A child rights group in the Philippines has voiced concern over what it says is a growing number of children being caught up in armed conflict and other forms of violence.
The Children Rehabilitation Center (CRC) noted that at least 18 children have died due to violence caused by conflict while 58 others were victims of drug-related killings
Nikki Aserios, CRC’s deputy director, said, children, especially in poor communities, have increasingly become targets of "state-sponsored violence."
"Human rights violations against children soared to levels almost equaling those during [former president Ferdinand] Marcos' dictatorship," said Aserios.
In the southern Philippine region of Mindanao, CRC reported 13 deadly incidents in schools, while 3,633 children have become victims of "forcible closure"
of educational institutions due to conflict.
Several tribal schools in the region have been closed following allegations they were used as training bases for communist rebels.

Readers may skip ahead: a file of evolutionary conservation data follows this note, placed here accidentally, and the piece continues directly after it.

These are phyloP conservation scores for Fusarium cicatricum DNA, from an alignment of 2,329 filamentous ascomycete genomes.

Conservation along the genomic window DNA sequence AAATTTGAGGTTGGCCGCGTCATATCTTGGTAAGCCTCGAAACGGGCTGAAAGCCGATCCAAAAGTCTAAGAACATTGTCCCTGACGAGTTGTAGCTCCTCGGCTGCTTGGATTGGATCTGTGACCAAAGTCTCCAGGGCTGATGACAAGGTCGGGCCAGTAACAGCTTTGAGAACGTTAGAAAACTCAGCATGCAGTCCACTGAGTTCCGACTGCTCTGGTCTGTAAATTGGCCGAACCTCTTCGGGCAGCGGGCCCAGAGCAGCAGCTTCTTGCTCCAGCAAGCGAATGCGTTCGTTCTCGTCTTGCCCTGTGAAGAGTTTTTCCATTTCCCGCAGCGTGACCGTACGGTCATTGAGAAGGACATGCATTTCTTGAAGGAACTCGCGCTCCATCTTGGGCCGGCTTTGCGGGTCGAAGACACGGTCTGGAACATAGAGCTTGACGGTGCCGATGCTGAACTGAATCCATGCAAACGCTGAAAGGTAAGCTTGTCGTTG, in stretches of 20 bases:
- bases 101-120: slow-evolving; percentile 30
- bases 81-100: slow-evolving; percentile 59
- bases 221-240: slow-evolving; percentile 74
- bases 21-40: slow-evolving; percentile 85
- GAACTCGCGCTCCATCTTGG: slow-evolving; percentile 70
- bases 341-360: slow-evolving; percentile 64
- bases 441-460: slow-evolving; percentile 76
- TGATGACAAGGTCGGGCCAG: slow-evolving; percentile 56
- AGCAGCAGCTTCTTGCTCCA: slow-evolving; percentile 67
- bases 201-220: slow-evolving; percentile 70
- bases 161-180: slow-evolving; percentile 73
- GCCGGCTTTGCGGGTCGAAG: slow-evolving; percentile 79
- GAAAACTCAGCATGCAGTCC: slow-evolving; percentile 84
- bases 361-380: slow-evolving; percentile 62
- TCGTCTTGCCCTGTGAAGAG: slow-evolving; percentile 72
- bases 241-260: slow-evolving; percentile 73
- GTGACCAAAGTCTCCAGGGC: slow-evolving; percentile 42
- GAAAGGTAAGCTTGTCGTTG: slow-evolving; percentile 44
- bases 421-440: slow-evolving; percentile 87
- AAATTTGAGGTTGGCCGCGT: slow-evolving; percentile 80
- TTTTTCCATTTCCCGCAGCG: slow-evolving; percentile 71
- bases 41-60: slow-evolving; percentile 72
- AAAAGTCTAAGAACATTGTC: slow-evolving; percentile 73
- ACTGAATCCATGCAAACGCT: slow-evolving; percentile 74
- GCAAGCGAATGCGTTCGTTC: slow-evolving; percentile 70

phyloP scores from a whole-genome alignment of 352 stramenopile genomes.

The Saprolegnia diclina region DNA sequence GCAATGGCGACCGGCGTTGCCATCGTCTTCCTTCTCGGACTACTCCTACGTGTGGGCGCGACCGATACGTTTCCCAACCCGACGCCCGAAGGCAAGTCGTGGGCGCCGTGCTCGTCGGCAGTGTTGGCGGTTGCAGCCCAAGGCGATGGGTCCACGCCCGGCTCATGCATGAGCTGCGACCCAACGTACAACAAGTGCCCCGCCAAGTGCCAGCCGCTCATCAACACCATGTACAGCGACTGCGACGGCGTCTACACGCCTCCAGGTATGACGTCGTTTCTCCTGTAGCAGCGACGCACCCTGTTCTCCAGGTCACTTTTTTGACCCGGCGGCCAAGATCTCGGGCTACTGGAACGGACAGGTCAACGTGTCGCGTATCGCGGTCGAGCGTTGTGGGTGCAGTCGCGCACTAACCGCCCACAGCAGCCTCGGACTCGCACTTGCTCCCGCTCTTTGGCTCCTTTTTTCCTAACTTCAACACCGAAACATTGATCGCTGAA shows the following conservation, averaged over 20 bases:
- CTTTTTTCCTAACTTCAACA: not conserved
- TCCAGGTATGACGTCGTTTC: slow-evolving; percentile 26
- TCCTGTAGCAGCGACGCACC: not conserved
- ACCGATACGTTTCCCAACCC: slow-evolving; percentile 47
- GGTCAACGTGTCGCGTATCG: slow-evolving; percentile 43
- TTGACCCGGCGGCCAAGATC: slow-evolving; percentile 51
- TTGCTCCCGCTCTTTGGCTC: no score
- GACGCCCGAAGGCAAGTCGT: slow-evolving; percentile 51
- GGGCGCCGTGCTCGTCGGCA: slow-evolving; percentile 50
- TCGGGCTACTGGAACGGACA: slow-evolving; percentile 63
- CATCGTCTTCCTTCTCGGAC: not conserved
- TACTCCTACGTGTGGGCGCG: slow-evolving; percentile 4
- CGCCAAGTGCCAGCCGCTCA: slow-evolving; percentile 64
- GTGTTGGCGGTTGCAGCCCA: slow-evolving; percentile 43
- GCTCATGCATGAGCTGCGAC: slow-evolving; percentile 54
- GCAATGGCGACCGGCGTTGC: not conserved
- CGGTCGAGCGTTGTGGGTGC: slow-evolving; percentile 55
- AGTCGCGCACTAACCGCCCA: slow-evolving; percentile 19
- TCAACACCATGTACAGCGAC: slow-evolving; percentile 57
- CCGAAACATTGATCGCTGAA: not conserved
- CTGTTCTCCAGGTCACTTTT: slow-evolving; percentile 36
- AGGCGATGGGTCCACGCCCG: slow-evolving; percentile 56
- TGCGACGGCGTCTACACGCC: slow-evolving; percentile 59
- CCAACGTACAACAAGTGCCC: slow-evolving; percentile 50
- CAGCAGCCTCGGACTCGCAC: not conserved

In the central Philippines, a declaration of a "state of lawlessness" on the island of Negros early this month has come following the killings of at least 84 people.
"Three of these victims were minors, including a 1-year-old baby who was killed in July," said Aserios.
In the Bicol region, south of Manila, six of 99 victims of extrajudicial killings in the past three years were children.
"Intensified military operations in many parts of the country endanger the children," said Aserios.
She said the presence of soldiers in communities have forced families to evacuate
and children to stop going to school.
Aserios said the CRC has been conducting psychosocial interventions for children who have experienced or witnessed violence.
Psychiatrist Reggie Pamugas said children who experienced conflict-related violence suffer from "life-long consequences," such as trauma and mental health problems.
"The government’s lack of action to address the needs of these children violates their right to rehabilitative care," he said.
Last month, the Philippines underscored its commitment to protect the rights of children in conflict situations during the a meeting in the United Nations.
"The Philippine government seriously takes its role as protector of children," said Ariel Peñaranda of the Philippine Permanent Mission to the United Nations in New York.
He blamed rebel groups of using schools "to foster their ideology of war and making soldiers out of children."